A tenacious lawyer takes on a case involving a major company responsible for causing several people to be diagnosed with leukemia due to the town's water supply being contaminated, at the risk of bankrupting his firm and career.
Jan Schlichtmann, a tenacious lawyer, is addressed by a group of families. When investigating the seemingly non-profiting case, he finds it to be a major environmental issue that has a lot of impact potential. A leather production company could be responsible for several deadly cases of leukemia, but also is the main employer for the area. Schlichtmann and his three colleagues set out to have the company forced to decontaminate the affected areas, and of course to sue for a major sum of compensation. But the lawyers of the leather company's mother company are not easy to get to, and soon Schlichtmann and his friends find themselves in a battle of mere survival.Written by
Julian Reischl <firstname.lastname@example.org>
Several scenes described in the book were reproduced in the film, such as Facher's asking for the hotel pen at the settlement conference, Schlictmann's meeting with Eustis at the Harvard Club in New York City, Gordon's attempts to keep the firm solvent (even purchasing lottery tickets and giving money to televangelists) and Riley's behavior at his deposition. See more »
In the Crane vs. Massachusetts General Hospital case with the wheelchair plaintiff, the defense lawyer writes a settlement offer for $1.2 million on a Post-It note with a Mont Blanc tapered tip pen but the scene cuts back to the amount being written with a flat top Waterman. See more »
It's like this. A dead plaintiff is rarely worth as much as a living, severely-maimed plaintiff. However, if it's a long slow agonizing death, as opposed to a quick drowning or car wreck, the value can rise considerably. A dead adult in his 20s is generally worth less than one who is middle aged. A dead woman less than a dead man. A single adult less than one who's married. Black less than white. Poor less than rich. The perfect victim is a white male professional, 40 ...
See more »
The producers wish to thank the people of Boston, Waltham, Northbridge, Charlestown, Dedham, Brimfield and Palmer, MA. See more »
Take Me to the River
Music and Lyrics by Al Green and Teenie Hodges
Performed by Talking Heads
Courtesy of Sire Records Company
By Arrangement with Warner Special Products and licensed courtesy of EMI Records Ltd. See more »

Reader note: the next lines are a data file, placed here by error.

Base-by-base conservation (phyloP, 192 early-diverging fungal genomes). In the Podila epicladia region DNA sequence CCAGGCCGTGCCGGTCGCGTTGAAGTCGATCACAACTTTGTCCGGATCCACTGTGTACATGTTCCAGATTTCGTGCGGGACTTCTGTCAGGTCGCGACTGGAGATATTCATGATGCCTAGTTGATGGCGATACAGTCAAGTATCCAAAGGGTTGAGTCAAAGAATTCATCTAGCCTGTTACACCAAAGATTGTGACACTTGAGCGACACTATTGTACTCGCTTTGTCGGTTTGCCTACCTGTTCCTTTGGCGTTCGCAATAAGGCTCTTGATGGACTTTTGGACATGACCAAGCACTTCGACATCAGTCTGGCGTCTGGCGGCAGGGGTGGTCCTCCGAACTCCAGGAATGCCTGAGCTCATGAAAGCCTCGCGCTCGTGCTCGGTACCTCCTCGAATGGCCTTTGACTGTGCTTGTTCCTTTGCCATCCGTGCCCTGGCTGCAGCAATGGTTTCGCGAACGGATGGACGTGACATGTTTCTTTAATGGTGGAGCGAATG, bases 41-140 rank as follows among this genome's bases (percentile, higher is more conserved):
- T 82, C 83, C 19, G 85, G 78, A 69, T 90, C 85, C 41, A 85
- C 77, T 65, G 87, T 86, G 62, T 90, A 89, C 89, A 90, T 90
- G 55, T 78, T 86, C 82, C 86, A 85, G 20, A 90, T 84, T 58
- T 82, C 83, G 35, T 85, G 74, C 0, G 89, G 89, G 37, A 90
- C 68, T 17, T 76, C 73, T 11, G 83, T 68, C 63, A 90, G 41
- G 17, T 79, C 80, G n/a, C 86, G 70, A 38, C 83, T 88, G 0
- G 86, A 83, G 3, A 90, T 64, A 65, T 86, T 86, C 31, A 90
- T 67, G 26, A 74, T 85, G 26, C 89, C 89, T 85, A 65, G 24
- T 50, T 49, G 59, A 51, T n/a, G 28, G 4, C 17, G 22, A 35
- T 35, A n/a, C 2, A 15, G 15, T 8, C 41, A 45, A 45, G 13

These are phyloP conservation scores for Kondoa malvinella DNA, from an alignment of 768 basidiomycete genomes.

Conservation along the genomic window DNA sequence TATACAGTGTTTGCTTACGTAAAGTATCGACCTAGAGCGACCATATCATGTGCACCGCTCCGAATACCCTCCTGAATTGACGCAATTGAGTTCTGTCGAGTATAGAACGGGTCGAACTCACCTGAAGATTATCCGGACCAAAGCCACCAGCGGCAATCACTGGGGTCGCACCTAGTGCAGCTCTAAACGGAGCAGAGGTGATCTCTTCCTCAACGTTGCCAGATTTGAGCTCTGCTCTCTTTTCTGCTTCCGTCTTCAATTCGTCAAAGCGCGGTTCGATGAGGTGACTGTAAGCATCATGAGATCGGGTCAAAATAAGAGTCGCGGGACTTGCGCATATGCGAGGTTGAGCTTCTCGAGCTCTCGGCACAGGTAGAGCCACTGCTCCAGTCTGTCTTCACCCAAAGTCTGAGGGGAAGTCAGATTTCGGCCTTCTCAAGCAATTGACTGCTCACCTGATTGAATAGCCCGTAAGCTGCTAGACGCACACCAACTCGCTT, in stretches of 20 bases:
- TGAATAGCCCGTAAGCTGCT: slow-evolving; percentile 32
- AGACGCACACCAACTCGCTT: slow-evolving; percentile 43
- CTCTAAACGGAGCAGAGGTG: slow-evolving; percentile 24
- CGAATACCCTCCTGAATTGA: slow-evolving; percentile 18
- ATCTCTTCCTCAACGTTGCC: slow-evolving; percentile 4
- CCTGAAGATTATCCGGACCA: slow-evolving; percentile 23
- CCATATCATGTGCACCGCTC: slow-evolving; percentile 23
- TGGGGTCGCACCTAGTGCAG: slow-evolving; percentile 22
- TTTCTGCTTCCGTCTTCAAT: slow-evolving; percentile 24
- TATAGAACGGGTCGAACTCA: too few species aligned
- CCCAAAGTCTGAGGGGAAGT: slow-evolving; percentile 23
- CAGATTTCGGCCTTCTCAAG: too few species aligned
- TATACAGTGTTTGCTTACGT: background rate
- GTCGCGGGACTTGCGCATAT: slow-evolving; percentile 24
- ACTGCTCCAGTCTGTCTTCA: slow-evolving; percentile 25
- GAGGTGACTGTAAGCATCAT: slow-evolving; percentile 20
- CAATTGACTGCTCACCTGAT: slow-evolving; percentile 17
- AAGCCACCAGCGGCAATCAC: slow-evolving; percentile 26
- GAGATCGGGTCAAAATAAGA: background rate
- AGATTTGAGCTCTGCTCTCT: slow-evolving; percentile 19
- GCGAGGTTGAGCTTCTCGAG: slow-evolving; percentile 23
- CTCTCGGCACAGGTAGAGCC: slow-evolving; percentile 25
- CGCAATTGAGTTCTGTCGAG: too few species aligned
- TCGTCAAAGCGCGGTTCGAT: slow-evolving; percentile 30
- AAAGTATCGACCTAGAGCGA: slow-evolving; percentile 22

As far as courtroom dramas go, this is by no means great. I've seen plenty of them, as American law system interests me. The greatest would arguably be A Few Good Men... this is pretty much in the order end of the spectrum, being a fairly slight courtroom drama. It has just enough good points to it to keep it above average, but only *just* enough. I think the way the story was told was fairly standard, but good anyway. I liked Travolta's voice-overs, and liked the fact that it's not the typical cliché-like ending, where, against all odds, the case is won. I won't tell you exactly how it ends, but the ending is pretty good, and not as predictable as many of the courtroom dramas are. The plot is good, and develops, at least in the beginning, pretty good, and with a good pace. However, somewhere in the last half, the pace drops and you find yourself being bored with the film. Too bad, since it started out so promising. The acting is very good; Duvall and Travolta are obviously good, but Macy and Lithgow were surprisingly good(not that they're typically bad, though). The supporting cast also do their jobs well. The characters are well-written, credible, and well-casted. The humor, though rare in the film, is mostly good. All in all, a pretty good courtroom drama, based on a true story, and a basic story of inexperienced against experienced, as they say in the featurette on the DVD. I recommend it to fans of courtroom dramas, and fans of any of the actors. 7/10
16 of 22 people found this review helpful.
Was this review helpful to you?
| Report this